I grew up in the small town of Tooele, Utah, near an army base that was used as one of the sites for the detainment of Prisoners of War during World War II. On a family vacation to Delta, Utah, my mother took me to tour the abandoned Japanese Interment campsites.
The wooden shacks and barbed wire fences looked exactly like the Jewish concentration camps I'd seen depicted in movies and history books, but here was a similarly abandoned prison in a tiny town in Utah, a stark reminder of our fatal mistakes caused by fear, mistrust and racism.
I asked the question any child would ask, "What did they do wrong, mom?"
My mom, wearing a red sleeveless top, white slacks and white Keds, fell to her knees and cried. I remember what she was wearing because the dirt covered her new pants. The isolation and grief of that place haunted me.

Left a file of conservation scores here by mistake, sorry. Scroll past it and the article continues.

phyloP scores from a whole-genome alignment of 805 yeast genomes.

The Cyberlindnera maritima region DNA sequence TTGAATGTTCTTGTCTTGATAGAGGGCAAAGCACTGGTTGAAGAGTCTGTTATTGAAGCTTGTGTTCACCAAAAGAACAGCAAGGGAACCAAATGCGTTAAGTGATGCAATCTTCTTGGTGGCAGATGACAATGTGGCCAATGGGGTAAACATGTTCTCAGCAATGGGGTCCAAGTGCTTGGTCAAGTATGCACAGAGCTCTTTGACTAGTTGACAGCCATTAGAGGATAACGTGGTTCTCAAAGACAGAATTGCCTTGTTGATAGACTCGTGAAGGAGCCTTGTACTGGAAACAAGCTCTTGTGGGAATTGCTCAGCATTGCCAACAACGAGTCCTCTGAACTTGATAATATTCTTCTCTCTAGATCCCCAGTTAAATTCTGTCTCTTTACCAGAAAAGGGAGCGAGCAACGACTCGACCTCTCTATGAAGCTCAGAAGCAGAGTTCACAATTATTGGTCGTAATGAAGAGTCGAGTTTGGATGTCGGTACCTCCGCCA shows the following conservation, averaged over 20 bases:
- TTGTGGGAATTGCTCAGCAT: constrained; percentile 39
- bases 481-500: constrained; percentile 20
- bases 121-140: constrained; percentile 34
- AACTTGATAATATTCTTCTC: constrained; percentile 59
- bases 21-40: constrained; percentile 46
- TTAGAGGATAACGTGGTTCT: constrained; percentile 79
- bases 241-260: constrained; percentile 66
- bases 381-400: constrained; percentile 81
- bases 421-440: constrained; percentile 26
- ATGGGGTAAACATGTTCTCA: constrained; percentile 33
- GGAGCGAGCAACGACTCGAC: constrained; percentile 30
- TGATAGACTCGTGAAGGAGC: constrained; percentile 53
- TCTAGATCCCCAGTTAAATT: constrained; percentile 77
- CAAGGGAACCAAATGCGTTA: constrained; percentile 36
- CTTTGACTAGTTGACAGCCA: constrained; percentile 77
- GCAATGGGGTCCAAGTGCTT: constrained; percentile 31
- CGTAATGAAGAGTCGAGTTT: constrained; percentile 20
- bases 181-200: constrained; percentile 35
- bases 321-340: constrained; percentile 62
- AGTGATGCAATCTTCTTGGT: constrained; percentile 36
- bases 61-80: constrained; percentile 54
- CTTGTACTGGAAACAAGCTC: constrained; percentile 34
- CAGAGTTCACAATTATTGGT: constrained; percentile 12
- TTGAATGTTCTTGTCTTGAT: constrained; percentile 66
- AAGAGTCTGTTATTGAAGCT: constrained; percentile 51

I am brought back to that memory of my mother, sobbing in the dirt when I read the terrifying racist reactions filling social and traditional media regarding Muslim Americans and the war on terrorism.
Franklin Roosevelt acted in what he believed was the best interest of his nation after the bombing of Pearl Harbor. But, many of those locked up were American citizens. Some of those serving a sentence behind bars had children serving in the U.S. Armed Forces.
In the Journal Human Rights Quarterly, Allison Rentein argues virulent racism was partly responsible for the occurrence of one of America's worst civil liberty disasters. She says the confinement in the filthy and unlivable concentration camps led to the loss of Japanese property, the separation of families, and numerous deaths due to the condition of the camps.
My mother's grief over the actions of her government stuck with me. So does a quote by George Santayana, 'Those who cannot remember the past are condemned to repeat it."